Maybe you’ve heard someone talk about short sales, the transaction involving negotiating the purchase of a home with a lending institution, typically below market value and less than the mortgage owed for the property. These types of transactions are difficult to execute for a number of reasons including the time it takes negotiate with the lender, the ability to close quickly once the lender agrees to sell and often the requirement to pay with cash. If you’re considering buying a home via short sale, consider the following tips:
- Be selective: Not all borrowers—or loans—are good short sales candidates. If your prospective seller has a second mortgage, a home equity line, multiple liens or other financial complications, steer clear. While it’s possible to satisfy all parties in these types of deals, it’s not likely, and you’ll wind up wasting a lot of time and energy.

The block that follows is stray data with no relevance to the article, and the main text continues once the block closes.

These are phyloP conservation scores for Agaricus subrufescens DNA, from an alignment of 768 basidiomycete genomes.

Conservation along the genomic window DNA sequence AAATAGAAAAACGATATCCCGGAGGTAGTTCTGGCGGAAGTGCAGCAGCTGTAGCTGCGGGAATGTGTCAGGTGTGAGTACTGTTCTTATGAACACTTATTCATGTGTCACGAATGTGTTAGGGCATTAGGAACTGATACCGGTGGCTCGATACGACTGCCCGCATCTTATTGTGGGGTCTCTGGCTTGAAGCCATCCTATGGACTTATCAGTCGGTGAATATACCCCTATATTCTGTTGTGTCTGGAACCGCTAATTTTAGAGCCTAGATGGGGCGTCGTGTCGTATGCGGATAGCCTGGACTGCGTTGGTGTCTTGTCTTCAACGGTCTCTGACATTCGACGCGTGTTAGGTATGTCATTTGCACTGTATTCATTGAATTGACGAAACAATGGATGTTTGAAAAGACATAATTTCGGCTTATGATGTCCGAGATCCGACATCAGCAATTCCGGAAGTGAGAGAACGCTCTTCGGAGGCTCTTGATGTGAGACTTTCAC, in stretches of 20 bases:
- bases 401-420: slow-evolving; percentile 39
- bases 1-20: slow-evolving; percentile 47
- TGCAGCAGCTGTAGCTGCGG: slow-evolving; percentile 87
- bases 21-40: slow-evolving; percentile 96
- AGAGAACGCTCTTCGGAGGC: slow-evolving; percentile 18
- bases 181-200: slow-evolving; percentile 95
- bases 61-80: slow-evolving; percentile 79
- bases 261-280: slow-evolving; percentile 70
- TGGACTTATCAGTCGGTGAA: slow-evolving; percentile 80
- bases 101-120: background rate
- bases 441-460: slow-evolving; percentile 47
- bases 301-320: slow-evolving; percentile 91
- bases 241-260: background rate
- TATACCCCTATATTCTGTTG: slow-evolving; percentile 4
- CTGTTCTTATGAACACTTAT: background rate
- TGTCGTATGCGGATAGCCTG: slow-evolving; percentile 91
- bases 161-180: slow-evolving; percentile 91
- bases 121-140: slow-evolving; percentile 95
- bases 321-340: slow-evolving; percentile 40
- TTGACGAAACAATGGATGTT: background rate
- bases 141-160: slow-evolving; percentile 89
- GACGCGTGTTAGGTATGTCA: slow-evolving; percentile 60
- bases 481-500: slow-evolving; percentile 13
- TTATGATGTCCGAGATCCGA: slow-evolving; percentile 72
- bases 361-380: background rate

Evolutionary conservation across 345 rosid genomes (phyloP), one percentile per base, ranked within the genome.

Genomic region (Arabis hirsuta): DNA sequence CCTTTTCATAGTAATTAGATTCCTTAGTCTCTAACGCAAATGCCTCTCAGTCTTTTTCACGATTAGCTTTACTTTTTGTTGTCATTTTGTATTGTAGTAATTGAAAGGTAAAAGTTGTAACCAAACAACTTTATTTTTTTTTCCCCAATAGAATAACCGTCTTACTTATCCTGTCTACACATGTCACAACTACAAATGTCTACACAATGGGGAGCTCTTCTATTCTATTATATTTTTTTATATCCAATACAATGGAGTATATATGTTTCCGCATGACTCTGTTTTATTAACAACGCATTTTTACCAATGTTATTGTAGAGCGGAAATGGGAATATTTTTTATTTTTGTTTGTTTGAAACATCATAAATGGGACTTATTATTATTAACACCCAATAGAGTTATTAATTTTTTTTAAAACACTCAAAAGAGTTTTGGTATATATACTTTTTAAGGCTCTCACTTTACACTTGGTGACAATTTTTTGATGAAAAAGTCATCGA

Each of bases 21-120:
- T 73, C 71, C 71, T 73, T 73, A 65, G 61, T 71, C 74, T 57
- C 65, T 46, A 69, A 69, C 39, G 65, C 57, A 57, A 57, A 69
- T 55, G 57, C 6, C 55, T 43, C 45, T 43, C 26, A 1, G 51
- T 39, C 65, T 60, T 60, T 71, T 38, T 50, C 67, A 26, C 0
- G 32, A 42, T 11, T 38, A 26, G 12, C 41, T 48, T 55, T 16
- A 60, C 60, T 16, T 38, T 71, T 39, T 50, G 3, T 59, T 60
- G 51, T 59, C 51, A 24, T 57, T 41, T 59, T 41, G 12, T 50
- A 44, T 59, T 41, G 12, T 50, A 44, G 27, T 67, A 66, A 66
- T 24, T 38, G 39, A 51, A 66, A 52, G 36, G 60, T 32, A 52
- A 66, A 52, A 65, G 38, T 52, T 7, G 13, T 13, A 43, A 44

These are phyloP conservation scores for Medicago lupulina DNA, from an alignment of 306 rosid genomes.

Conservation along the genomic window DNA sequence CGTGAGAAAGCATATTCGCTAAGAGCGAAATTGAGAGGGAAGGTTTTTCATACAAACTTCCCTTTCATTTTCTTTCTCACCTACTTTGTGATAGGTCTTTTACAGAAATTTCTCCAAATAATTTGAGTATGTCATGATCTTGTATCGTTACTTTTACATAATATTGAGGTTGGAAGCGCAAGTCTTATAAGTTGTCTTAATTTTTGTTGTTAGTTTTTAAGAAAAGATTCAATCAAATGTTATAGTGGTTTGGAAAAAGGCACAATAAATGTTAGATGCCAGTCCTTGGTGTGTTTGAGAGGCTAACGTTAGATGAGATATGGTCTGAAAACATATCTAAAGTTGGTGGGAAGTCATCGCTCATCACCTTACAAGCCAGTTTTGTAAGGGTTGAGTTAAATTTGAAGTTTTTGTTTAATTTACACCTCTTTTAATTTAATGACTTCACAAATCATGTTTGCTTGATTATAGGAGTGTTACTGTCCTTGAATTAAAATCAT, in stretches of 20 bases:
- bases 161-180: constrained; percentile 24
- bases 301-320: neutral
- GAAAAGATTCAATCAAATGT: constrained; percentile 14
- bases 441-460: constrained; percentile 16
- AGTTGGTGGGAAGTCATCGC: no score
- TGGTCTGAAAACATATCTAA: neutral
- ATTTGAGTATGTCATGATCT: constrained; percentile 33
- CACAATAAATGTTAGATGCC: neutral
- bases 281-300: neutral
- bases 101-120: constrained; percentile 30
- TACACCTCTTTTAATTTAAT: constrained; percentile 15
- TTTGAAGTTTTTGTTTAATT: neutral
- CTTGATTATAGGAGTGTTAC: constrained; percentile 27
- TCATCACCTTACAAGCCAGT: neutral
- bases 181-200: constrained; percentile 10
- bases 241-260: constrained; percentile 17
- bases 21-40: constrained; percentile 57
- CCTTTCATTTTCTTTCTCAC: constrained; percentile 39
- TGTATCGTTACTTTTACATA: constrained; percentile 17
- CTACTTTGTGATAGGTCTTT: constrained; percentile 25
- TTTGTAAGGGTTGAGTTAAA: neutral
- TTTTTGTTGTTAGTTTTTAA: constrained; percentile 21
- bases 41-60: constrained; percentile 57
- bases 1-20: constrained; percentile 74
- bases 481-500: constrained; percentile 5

- Be thorough: When you submit an offer, or are delivering the materials the lender requires, include everything. Nothing is more frustrating for a loss mitigation manager than reviewing incomplete documentation and having to start over again. You will be equally frustrated by the ensuing delays.
- Be persuasive: Why should the borrower qualify for a short sale? Job loss? An exploding ARM? And why isn’t the home worth as much as what’s owed on the mortgage? Include all the relevant information—comps, foreclosure activity, days on market, current listings, property condition, etc. Is the offer realistic? Prove it. And make sure that you are a qualified, pre-approved buyer.
- Be persistent: While there’s a fine line between being persistent and being annoying, call and/or e-mail regularly—but respectfully—and ask if there’s anything you can do to help expedite the process.
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